It can be very frustrating to experience dry skin around the mouth. This condition can manifest in several ways (including with red bumps and even broken skin), and can be extremely uncomfortable for an individual. Firstly, there are the aesthetic implications of struggling with dry skin around the mouth, as this condition can be embarrassing and can make an individual look sickly. Secondly, there’s the physical discomfort that can include itching, pain, and a sense of skin tightness, especially when eating. To better understand this common condition, let’s take a look at why dry skin around the mouth occurs, and some of the common ways to address this problem.
Causes of Dry Skin Around the Mouth
There are many reasons why dry skin may develop around the mouth. However, the main causes tend to fall into three main categories; exposure to certain chemicals, changes in the environment, and infection.
- Chemical Exposure: There are many chemicals in everyday skin care and personal care products that can lead to the development of dry skin around the mouth. For example, most people don’t realize it, but things like fluoride, menthol and fragrance that are commonly formulated into toothpaste to improve its function and create a pleasant user experience. However, these same ingredients can easily lead to irritation and skin dryness, when used on a regular basis.
Exposing the area to these irritants twice a day (assuming the average individual brushes their teeth twice daily), can lead to constant inflammation and irritation. In addition to dry skin around the mouth, this type of irritation will often be associated with red patches of skin in the area (varying in hue intensity).
Lastly, dry skin around the mouth can manifest due to allergens. Even if your toothpaste is free of harsh chemicals, allergens from food or botanical extracts in skin care products can also cause an adverse reaction, which may manifest in red, dry skin around the mouth.
- Environmental Factors: In addition to chemical irritants, dry skin around the mouth may also be caused by environmental factors. For example, something as simple as a change in weather can drastically decrease humidity and lead to dry, itchy skin. This is a common problem for many individuals during winter, when the air loses some of its moisture content, and the constant running of indoor heaters decreases humidity even further.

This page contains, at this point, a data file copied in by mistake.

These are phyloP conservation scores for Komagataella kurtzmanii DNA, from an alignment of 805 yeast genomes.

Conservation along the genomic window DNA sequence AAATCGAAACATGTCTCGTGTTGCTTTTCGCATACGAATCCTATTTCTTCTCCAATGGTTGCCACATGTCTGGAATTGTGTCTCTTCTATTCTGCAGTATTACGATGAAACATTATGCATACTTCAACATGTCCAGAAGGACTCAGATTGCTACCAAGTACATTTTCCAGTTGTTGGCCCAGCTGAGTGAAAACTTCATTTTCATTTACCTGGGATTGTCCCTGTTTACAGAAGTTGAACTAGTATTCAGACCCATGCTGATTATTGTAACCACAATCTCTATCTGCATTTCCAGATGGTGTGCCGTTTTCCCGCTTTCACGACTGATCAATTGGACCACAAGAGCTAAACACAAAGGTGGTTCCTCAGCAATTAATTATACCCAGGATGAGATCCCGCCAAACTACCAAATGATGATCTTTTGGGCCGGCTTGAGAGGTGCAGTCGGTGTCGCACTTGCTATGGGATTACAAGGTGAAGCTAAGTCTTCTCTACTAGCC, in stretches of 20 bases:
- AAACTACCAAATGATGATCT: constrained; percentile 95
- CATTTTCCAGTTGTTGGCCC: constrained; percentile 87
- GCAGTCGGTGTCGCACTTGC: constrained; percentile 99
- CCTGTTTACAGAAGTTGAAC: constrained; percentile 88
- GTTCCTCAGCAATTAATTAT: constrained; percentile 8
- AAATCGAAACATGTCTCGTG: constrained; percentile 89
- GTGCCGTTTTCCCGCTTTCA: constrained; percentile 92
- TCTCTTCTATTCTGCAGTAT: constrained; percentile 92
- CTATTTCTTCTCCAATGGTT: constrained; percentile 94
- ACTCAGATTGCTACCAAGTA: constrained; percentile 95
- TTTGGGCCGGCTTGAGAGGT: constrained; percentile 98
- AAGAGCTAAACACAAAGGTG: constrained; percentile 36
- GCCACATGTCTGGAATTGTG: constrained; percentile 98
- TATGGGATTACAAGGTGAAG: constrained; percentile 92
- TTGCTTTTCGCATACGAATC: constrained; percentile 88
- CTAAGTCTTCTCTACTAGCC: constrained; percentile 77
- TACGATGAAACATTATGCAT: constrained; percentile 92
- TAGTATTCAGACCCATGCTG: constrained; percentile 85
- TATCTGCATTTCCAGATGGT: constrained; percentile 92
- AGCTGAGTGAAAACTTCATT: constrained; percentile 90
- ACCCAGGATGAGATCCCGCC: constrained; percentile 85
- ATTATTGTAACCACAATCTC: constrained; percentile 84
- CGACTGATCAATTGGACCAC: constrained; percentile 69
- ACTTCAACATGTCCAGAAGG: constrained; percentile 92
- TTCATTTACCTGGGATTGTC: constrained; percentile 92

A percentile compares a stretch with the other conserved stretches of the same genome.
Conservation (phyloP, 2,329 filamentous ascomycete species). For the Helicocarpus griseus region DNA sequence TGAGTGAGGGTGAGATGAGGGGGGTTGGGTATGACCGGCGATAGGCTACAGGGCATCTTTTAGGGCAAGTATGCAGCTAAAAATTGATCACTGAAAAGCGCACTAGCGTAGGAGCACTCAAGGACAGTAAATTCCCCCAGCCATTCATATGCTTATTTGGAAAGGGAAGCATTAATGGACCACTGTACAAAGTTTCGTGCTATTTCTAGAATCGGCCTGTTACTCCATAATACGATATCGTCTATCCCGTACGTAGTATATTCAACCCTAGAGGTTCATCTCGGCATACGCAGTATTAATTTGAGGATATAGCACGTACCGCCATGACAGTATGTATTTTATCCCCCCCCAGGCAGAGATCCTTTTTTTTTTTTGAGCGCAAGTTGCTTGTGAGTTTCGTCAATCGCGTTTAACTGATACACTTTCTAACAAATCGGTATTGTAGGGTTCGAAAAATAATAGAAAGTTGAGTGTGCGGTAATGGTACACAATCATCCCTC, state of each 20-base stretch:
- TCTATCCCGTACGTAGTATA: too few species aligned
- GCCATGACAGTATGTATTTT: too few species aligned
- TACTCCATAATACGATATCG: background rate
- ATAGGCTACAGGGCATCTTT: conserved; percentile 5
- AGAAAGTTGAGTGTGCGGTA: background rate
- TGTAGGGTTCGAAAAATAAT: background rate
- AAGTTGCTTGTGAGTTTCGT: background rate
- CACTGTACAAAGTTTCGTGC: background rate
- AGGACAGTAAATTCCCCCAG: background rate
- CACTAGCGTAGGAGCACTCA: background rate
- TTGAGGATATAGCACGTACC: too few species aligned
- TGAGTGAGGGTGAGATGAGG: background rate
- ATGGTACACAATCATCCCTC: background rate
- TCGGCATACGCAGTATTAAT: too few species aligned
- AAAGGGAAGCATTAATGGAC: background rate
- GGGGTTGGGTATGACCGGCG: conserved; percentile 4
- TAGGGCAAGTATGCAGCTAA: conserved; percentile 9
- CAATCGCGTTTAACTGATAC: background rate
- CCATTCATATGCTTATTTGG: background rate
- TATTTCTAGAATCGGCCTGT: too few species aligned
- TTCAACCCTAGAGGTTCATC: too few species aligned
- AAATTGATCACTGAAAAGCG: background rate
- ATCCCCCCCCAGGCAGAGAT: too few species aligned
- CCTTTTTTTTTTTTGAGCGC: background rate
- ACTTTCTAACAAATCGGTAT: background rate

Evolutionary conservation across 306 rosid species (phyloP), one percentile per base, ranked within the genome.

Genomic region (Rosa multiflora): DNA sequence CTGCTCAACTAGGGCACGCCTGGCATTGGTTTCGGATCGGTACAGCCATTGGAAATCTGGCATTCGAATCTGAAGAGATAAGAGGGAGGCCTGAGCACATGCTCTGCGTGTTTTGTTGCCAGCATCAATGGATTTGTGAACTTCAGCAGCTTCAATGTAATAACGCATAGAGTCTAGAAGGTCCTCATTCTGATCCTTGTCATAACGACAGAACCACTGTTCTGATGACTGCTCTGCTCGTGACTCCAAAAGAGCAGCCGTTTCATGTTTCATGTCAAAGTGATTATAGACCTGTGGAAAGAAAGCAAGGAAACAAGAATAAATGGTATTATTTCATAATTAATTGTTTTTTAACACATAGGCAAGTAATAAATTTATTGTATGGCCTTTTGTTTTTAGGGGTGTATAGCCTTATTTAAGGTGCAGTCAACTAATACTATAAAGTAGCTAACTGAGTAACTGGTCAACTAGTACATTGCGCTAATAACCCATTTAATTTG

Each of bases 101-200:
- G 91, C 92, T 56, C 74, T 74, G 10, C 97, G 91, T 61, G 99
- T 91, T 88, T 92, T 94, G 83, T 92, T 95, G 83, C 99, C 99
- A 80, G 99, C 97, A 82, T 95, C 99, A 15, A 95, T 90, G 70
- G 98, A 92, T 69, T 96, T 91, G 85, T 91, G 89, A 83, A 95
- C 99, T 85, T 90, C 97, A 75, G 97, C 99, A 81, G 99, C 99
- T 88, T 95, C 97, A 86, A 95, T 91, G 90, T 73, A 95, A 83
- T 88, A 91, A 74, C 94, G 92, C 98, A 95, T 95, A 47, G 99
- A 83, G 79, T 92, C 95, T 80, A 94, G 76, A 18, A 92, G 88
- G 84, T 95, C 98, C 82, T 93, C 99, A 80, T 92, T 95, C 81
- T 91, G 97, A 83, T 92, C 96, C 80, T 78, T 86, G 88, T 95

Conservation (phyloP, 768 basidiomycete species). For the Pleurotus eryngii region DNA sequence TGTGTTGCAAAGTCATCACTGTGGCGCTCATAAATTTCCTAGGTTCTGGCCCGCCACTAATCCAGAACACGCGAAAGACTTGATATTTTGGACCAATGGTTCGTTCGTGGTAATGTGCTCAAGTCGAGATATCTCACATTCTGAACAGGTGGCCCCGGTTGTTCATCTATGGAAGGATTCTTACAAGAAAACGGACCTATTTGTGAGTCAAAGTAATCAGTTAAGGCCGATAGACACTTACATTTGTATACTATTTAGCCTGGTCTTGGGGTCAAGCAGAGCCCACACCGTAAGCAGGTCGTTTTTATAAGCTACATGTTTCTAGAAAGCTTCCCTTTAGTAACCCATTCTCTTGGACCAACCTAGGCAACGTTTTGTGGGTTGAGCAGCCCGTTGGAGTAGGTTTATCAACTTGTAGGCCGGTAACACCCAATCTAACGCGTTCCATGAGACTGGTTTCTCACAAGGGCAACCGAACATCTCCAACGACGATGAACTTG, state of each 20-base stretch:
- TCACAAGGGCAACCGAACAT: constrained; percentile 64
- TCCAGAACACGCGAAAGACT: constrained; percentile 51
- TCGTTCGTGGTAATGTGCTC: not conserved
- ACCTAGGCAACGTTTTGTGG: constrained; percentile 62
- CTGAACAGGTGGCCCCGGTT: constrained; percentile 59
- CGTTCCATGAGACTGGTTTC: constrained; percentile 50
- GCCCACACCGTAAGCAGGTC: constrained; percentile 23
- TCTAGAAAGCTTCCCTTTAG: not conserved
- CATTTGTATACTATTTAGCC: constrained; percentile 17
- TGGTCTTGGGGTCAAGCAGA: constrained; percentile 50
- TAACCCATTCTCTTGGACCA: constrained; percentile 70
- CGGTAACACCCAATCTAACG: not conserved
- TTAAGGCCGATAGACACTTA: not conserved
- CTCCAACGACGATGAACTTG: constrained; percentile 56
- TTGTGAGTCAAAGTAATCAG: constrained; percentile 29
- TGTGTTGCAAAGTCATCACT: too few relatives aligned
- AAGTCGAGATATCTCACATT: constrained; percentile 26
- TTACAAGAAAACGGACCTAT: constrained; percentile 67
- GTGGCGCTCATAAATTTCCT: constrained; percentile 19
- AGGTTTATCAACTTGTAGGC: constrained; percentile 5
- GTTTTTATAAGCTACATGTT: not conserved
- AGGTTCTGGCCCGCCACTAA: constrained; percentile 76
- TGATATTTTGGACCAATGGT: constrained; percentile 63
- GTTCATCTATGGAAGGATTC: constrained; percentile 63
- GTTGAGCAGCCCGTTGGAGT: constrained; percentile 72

Additionally, some consumers will suffer from dry skin around the mouth due to constant licking of the lips. Unfortunately, it’s a habit that some of us can pick up and not even realize we’re doing it. Sometimes it may be a response to dry lips, as a way to add a little bit of moisture and ease the discomfort. However, the benefits of this are short-lived, and constant licking of the lips can significantly exacerbate dryness.
Quick side note; if you’re licking your lips while eating food…Please, just use a napkin. In addition to potentially causing dry skin around the mouth, it also just looks weird; “Hey, I’ve got this tiny piece of food at the corner of my mouth, so let me use my tongue to try and grab it. I have this napkin in front of me that would make this much easier. But…I really like a challenge!”
- Infection: Although less common, some instances of dry skin around the mouth can be the result of infection from bacteria or fungus. This can often occur if the skin around the mouth is already compromised somehow – like temporary dryness that weakens the skin’s natural protective barrier, and thus makes it easier for bacteria and fungi to penetrate into the skin. Further, if you lick your lips often, you raise your risks of introducing bacteria onto the surface of the skin.
Treating Dry Skin Around the Mouth
The best treatment for dry skin around the mouth will often depend on the root cause of the problem. If the issue is the result of environmental factors, like cold weather, then an extra moisturizer may help. For example, a basic skin cream with ingredients like glycerin or aloe vera can significantly improve dryness.
However, it’s also important to note that when skin around the mouth is already dry, it’s a good idea to look for creams that have simpler formulas, as compromised skin may react more strongly to fragrance and coloring, thus making the problem worse.
If you suspect that dry skin around the mouth is the result of toothpaste or mouthwash, then it’s a good idea to try a new brand of these personal care products. However, it’s vital to first review the ingredient list of your current products, and look for substitute brands that don’t have common irritants like menthol or fragrance.
Lastly, there is the issue of allergies. If you’ve developed skin dryness around the mouth only recently, think of your skin care routine and what changes you’ve made in the last few weeks. Did you start using a new face cream? Did you try a new lipstick? Carefully analyzing the changes in your skin care routine can help you narrow down the culprit and better understand how your skin reacts to certain ingredients.
Of course, the best thing to do when suffering from dry skin around the mouth is to speak with a doctor who will often help you figure out the reasons for the problem faster.
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